The Universal Church of the Kingdom of God (UCKG), a church of Brazilian origin, has been enormously successful in establishing branches and attracting followers in post-apartheid South Africa. Unlike other Pentecostal Charismatic Churches (PCC), the UCKG insists that relationships with God be devoid of “emotions”, that socialisation between members be kept to a minimum and that charity and fellowship are “useless” in materialising God’s blessings. Instead, the UCKG urges members to sacrifice large sums of money to God for delivering wealth, health, social harmony and happiness. While outsiders condemn these rituals as empty or manipulative, this book shows that they are locally meaningful, demand sincerity to work, have limits and are informed by local ideas about human bodies, agency and ontological balance. As an ethnography of people rather than of institutions, this book offers fresh insights into the mass PCC movement that has swept across Africa since the early 1990s.

Van Wyk is an anthropologist and a researcher at the Institute for Humanities in Africa at the University of Cape Town, South Africa.

Event Details

  • Date: Wednesday, 18 May 2016
  • Time: 6:00 PM to 7:30 PM
  • Venue: WiSER Seminar Room
    6th Floor, Richard Ward Building
    East Campus, Wits University | Map
  • Refreshments: Wine and juices will be served
  • RSVP: Wits Press, info.witspress@wits.ac.za

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Facets of Power: Examining the politics, profits and people in the making of Zimbabwe’s blood diamonds

Facets of PowerNew from Wits Press – Facets of Power: Politics, Profits and People in the Making of Zimbabwe’s Blood Diamonds, edited by Richard Saunders and Tinashe Nyamunda:

The diamond fields of Chiadzwa in the Marange District, among the world’s largest sources of rough diamonds, have been at the centre of struggles for power in Zimbabwe since their discovery in 2006. Against the backdrop of a turbulent political economy, control of Chiadzwa’s diamonds was hotly contested.

By 2007, a new case of “blood diamonds” had emerged, in which the country’s security forces engaged with informal miners and black market dealers in the exploitation of rough diamonds, violently disrupting local communities and looting a key national resource. The formalisation of diamond mining in 2010 introduced new forms of large-scale theft, displacement and rights abuses, with as much as $13 billion now estimated by government to have gone missing.

Facets of Power is the first comprehensive account of the emergence, meaning and profound impact of Chiadzwa’s diamonds. Drawing on new fieldwork and published sources, the contributors present a graphic and accessibly written narrative of corruption and greed, as well as resistance by those who have suffered at the hands of the mineral’s secretive and violent beneficiaries.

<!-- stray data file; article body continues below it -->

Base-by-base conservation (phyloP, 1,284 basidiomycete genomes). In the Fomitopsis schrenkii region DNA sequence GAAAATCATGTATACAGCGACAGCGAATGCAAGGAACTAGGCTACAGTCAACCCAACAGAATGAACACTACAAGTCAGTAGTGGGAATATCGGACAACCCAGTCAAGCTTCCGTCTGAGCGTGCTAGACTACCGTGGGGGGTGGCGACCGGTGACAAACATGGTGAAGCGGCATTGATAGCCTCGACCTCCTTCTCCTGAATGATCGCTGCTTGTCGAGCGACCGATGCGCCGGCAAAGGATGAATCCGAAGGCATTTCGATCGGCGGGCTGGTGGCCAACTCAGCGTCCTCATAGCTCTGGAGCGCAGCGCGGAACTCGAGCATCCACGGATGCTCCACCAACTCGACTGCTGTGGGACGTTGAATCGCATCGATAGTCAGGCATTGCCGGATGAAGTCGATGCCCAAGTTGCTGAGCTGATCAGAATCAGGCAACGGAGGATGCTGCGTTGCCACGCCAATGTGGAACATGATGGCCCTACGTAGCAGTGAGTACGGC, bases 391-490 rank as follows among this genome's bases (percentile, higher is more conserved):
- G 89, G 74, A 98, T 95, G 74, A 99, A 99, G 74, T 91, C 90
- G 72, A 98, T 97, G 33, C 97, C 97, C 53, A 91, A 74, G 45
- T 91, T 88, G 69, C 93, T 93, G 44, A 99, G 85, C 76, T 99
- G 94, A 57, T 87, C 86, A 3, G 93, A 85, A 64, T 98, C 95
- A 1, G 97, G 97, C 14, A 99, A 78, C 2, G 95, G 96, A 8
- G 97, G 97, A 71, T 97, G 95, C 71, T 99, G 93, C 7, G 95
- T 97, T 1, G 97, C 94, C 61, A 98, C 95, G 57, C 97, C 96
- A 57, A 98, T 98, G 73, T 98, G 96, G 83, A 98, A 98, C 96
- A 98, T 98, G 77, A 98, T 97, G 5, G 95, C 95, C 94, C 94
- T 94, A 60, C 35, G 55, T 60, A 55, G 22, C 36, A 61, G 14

If the lessons of resistance have been mostly disheartening, they also point towards more effective strategies for managing public resources, and mounting democratic challenges to elites whose power is sustained by preying on them.

A shocking account of the Marange diamond tragedy which, instead of uplifting the lives of the poverty-stricken local people living in one of the most arid regions of Zimbabwe, dashed their hopes and exposed the ruthless and inhuman nature of a corrupt, selfish and shameless regime. This well-researched book is a must read, not only for this our present generation but for posterity – with a view to saying “never again”.

The Rt Rev. Dr S Bakare – Bishop Emeritus of the Diocese of Harare

London and Antwerp are famous for major diamond robberies. These are nothing compared with what happened in Zimbabwe. Facets of Power is an insider’s look at one of the greatest and most disgraceful diamond heists of all time. It will help to ensure that Marange crimes and the criminals who committed them are not forgotten.

- Ian Smillie, author of Blood on the Stone: Greed, Corruption and War in the Global Diamond Trade, and Diamonds

About the editors

Richard Saunders is Associate Professor in the Department of Political Science, Faculty of Liberal Arts & Professional Studies at York University, Toronto, Canada.

Tinashe Nyamunda is a Postdoctoral Research Fellow at the University of the Free State, Bloemfontein, South Africa.

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Preserving South Africa’s priceless ancient culture: Dorothea Bleek: A Life of Scholarship by Jill Weintroub

Dorothea BleekThe Weekend Argus recently featured the new book by Jill Weintroub: Dorothea Bleek: A Life of Scholarship.

Dorothea Bleek (1873 to 1948) devoted her life to completing the “bushman researches” her father and aunt had begun in the closing decades of the nineteenth century. Weintroub examines Bleek’s life story and family legacy, her rock art research and her fieldwork in southern Africa, and, in light of these, evaluates her scholarship and contribution to the history of ideas in South Africa.

It is a compelling and surprising narrative, which reveals an intellectual inheritance intertwined with the story of a woman’s life, and argues that Dorothea’s life work – her study of the bushmen – was also a sometimes surprising emotional quest.

 
Read the feature:

Bleek’s scholarly life far from bleak – Weekend Argus April 30, 2016 by Books LIVE

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Don’t miss the launch of Zimbabwe’s Migrants and South Africa’s Border Farms by Maxim Bolt at Wits

Zimbabwe's Migrants and South Africa's Border Farms: The Roots of ImpermanenceWits University Press and WiSER invite you to the launch of Maxim Bolt’s award-winning book Zimbabwe’s Migrants and South Africa’s Border Farms: The Roots of Impermanence.

How do people create homes and stability in times of mass unemployment and uncertainty?

During the Zimbabwean crisis, millions crossed through the border fence to South Africa, searching for work as farm labourers. In a time of intensified pressures on commercial agriculture in South Africa following market liberalisation and post-apartheid land reform, Bolt explores the lives of migrant labourers and settled black farm workers and their dependants as they intersect with those of white farmers and managers on the Zimbabwean-South African border.

Join us for a conversation with Bolt as he discusses, with Tara Polzer (research director at Social Surveys Africa) and Eric Worby (Professor of Anthropology at Wits), the role of wage labour in a place of crisis.

Event Details

  • Date: Wednesday, 11 May 2016
  • Time: 6:00 PM to 7:30 PM
  • Venue: WiSER Seminar Room
    6th Floor Richard Ward Building
    East Campus, Wits University | Map
  • Panel: Tara Polzer and Eric Worby
  • Refreshments: Wine and juices will be served
  • RSVP: info.witspress@wits.ac.za